- A history of sunburns
- Age. Older people have more cumulative sun exposure. Also cells are more likely to develop mutations over time.
- Family history of skin cancer
- Hometown. A patient from Florida is at a higher risk than one who grew up in rainy Seattle.
- History of immunosuppressant medication
James "Skip" Martin had a kidney transplant as a teenager, and, since transplant recipients of solid organs, such as a kidney, lung or heart, have a much higher-than-average risk of skin cancer, Martin undergoes frequent screenings for cancer.
Transplant recipients who have received a solid organ have to take medication that prevents their immune systems from rejecting the organ. The problem is that compromising the immune system diminishes the body’s surveillance of abnormal cells, thereby diminishing its ability to keep some cancers in check.
Skip's transplanted kidney failed a few years ago. He now receives regular dialysis and is on the waiting list for a new kidney. Skip had his transplant at Yale Medicine, and as part of his post-treatment follow-ups, he receives full-body skin checks from Oscar Rene Colegio, MD, PhD, assistant professor of dermatology and pathology at Yale School of Medicine.
Martin, who is an electronics technician, had several additional factors that greatly increased his risk of skin cancer: He's a male with fair skin and blue eyes who's in his mid-50s and has a history of several squamous cell carcinomas which began developing in 2013.
A vigilant approach to monitoring cancer
Yale Medicine’s department of dermatology is well known for identifying, diagnosing and treating even the most challenging cases of skin cancer and for monitoring the patients for recurrence of cancer or other skin issues. High-risk patients are referred to Yale Medicine by other dermatologists for ongoing management, Dr. Colegio says.
All of the patients Dr. Colegio sees at Yale Medicine are considered to be high-risk–often because they had cancer in the past. "That's the strongest predictor of future skin cancer risk," he says.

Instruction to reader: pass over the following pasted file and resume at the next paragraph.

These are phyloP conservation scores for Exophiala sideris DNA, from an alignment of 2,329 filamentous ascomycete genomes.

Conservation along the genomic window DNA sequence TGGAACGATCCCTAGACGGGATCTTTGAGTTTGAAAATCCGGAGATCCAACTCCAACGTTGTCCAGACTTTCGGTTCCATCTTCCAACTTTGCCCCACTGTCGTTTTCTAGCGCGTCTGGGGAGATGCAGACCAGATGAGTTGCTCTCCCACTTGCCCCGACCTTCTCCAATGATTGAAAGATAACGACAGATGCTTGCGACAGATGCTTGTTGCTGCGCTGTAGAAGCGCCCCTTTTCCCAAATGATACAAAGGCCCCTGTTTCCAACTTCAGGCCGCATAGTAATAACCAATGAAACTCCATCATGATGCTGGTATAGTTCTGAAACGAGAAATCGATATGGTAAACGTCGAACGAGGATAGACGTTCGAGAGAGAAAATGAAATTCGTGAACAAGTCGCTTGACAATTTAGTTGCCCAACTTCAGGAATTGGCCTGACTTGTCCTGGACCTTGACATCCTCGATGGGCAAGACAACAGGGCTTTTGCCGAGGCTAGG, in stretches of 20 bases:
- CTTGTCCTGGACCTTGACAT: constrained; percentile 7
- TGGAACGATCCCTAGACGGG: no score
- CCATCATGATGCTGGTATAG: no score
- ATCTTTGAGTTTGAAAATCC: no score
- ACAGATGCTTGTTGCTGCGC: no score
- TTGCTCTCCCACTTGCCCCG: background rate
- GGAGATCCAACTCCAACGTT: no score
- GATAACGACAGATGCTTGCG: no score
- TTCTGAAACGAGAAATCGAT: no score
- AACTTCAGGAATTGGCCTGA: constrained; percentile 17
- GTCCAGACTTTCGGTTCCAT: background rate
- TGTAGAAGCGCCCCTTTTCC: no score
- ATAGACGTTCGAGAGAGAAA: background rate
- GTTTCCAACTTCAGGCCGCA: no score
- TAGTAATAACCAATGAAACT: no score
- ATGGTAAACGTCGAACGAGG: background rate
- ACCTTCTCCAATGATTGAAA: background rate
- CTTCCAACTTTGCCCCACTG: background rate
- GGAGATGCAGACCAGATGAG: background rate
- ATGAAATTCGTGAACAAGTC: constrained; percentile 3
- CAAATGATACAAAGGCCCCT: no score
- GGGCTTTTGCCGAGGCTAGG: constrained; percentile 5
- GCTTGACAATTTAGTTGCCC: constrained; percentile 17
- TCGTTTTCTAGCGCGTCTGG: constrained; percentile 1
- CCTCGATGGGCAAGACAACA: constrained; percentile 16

That isn’t because those initial cancers are spreading. In fact, basal cell and squamous cell carcinomas rarely spread and almost never metastasize. Instead, it's that these types of cancers form in skin that is exposed to ultraviolet light, and multiple cancers can form over time in an area of regular exposure, such as the face, head, chest or extremities.
While skin cancer, especially melanoma, does occur in parts of the body that are always covered, it's crucial to constantly monitor the areas that are often exposed to the sun. “Within the department, there’s an expectation that we all practice with the highest level of attention to detail,” Dr. Colegio says. “I’ve had patients tell me that they’ve never had a doctor look at all of their skin the way we do. That’s part of the culture here. Screening is exceptionally thorough, with rigorous attention to detail.”
When assessing risk, Dr. Colegio asks a patient about past sunburns, family history of skin cancer, hometowns (a patient from Florida is at a higher risk than someone who grew up in rainy Seattle), and her age.
Older people have had more cumulative sun exposure, but also their cells are more likely to develop mutations over time. (Experts are researching other ways that internal processes can lead to an increased risk later in life, Dr. Colegio says, including how age affects the immune system.)
During the screenings, Dr. Colegio would often find suspicious lesions on Martin's forehead and arms and would never hesitate to biopsy.